The StoryCorps recording booth in Grand Central Terminal. Photo: Andrew Holbrooke/Corbis via Getty Images

StoryCorps founder Dave Isay, who has spent a large part of his career facilitating conversations between individuals in person, says that the way large online platforms has transformed discourse “scares the s--- out of me.”

The big picture: Since its 2003 founding, StoryCorps has recorded conversations between people who know each other — preserving the interactions for posterity.

  • In response to a moment of intense political polarization, StoryCorps has started to record pairs of individuals from sharply different viewpoints talking with each other about their lives.

Details: Isay describes himself as a limited user of Facebook and Twitter, finding that online platforms have polarized political debate by rewarding frustration and anger with more likes and comments.

  • "On Twitter, it's completely disposable and you're reinforced for being nasty," he told Axios on the sidelines of the Koch political network’s annual winter gathering for hundreds of its top donors.
  • "It's just a self-perpetuating, incredibly dangerous feedback loop," he said, noting that online rage could eventually motivate physical violence.
  • "At StoryCorps, it's the opposite of disposable. It lasts forever, and every instinct is to be your best self," he said.

Isay was featured on an after-dinner panel for donors on Saturday about polarization. A Koch-affiliated foundation is among the funders of the new project, called One Small Step.

  • Isay says the initiative has proven very successful.
  • “My experience in the last 18 months has been that things are worse in the country than we realize, but people are scared and they’re open to trying to fix it,” he said.

What's next: Hundreds of people have participated in One Small Step interviews so far, Isay said, but the organization expects to grow the program significantly.

Go deeper

Coronavirus squeezes the "sandwich generation"

Illustration: Eniola Odetunde/Axios

As the coronavirus poses risks and concerns for the youngest and oldest Americans, the generations in the middle are buckling under the increasing strain of having to take care of both.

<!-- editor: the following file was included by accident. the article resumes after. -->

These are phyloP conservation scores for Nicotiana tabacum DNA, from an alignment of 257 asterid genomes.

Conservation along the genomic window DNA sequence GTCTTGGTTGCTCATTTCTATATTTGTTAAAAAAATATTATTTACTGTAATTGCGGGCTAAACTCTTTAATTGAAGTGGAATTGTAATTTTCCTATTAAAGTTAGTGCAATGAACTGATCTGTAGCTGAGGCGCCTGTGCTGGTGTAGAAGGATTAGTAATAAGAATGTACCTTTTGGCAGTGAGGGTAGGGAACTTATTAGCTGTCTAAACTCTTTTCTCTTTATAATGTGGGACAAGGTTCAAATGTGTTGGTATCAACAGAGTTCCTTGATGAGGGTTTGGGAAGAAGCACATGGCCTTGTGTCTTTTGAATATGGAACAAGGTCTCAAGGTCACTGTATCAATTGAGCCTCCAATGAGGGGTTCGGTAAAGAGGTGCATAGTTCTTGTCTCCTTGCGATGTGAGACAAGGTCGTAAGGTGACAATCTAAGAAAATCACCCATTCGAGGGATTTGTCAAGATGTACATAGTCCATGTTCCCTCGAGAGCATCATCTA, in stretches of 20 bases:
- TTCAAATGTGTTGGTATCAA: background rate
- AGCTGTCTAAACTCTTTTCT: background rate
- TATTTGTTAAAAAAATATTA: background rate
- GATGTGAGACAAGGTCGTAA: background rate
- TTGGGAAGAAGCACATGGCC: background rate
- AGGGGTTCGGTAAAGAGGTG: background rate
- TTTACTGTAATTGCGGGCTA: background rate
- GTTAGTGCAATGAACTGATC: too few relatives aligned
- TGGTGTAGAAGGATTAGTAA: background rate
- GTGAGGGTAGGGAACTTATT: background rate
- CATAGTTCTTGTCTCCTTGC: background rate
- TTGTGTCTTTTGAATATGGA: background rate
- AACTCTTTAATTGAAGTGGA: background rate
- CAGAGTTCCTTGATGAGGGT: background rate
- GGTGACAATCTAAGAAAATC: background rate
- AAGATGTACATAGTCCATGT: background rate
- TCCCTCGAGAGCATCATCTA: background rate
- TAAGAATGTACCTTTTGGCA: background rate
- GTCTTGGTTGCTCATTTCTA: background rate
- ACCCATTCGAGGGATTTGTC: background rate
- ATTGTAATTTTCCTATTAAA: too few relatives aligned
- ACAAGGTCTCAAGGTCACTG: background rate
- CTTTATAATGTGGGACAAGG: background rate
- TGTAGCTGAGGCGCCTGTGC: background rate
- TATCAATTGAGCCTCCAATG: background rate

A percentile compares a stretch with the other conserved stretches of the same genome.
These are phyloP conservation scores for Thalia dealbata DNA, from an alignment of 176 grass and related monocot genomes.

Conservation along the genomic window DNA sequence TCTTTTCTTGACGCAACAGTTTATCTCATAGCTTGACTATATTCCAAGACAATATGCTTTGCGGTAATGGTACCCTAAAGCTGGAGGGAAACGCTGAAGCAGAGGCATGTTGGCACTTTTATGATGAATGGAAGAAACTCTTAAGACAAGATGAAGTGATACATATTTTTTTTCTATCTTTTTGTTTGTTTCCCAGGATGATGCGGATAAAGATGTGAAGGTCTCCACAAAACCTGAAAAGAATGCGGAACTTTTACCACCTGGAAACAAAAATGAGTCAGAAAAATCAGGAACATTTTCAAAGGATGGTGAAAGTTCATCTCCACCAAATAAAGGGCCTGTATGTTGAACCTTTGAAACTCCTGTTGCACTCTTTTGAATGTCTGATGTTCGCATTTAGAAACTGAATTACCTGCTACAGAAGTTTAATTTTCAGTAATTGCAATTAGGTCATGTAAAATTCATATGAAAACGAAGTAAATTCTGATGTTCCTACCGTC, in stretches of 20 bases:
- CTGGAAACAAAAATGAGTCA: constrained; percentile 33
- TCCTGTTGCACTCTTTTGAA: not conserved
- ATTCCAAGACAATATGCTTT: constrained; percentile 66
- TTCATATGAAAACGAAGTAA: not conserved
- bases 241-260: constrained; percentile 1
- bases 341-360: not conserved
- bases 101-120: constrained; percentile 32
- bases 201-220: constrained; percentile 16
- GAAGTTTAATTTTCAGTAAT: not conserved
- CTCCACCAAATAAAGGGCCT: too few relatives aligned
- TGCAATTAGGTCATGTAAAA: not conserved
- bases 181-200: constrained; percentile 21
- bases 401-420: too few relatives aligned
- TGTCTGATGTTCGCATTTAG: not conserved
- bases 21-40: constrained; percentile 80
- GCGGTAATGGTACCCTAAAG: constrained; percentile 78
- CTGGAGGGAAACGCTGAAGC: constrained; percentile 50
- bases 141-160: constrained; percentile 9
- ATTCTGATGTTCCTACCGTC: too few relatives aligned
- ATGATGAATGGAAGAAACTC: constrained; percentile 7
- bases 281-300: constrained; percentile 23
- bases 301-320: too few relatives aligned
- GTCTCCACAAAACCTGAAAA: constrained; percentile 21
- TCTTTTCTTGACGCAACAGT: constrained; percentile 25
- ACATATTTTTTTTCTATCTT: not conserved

Why it matters: People that make up the so-called sandwich generations are typically in their 30s, 40s and 50s, and in their prime working years. The increasing family and financial pressures on these workers means complications for employers, too.

Why Scranton matters again in 2020

Biden and Clinton visit Biden's childhood home in Scranton in 2016. Photo: Melina Mara/The Washington Post via Getty Images

The hometown of Joe Biden and "The Office" is polishing its perennial status as a guidepost for the nation's political mood.

Driving the news: Biden returns to Scranton, Pa., today with a campaign stop just outside the city limits at a metalworking plant, where he'll deliver remarks on a plan to create jobs and "help America build back better."

Updated 20 mins ago - Politics & Policy

Coronavirus dashboard

Illustration: Eniola Odetunde/Axios

  1. Global: Total confirmed cases as of 5 a.m. ET: 12,051,561 — Total deaths: 549,735 — Total recoveries — 6,598,230Map.
  2. U.S.: Total confirmed cases as of 5 a.m. ET: 3,055,144 — Total deaths: 132,309 — Total recoveries: 953,420 — Total tested: 37,532,612Map.
  3. 2020: Houston mayor cancels Texas Republican convention.
  4. Public health: Deaths are rising in hotspots — Déjà vu sets in as testing issues rise and PPE dwindles.
  5. Travel: United warns employees it may furlough 45% of U.S. workforce How the pandemic changed mobility habits, by state.
  6. Education: New York City schools will not fully reopen in fallHarvard and MIT sue Trump administration over rule barring foreign students from online classes.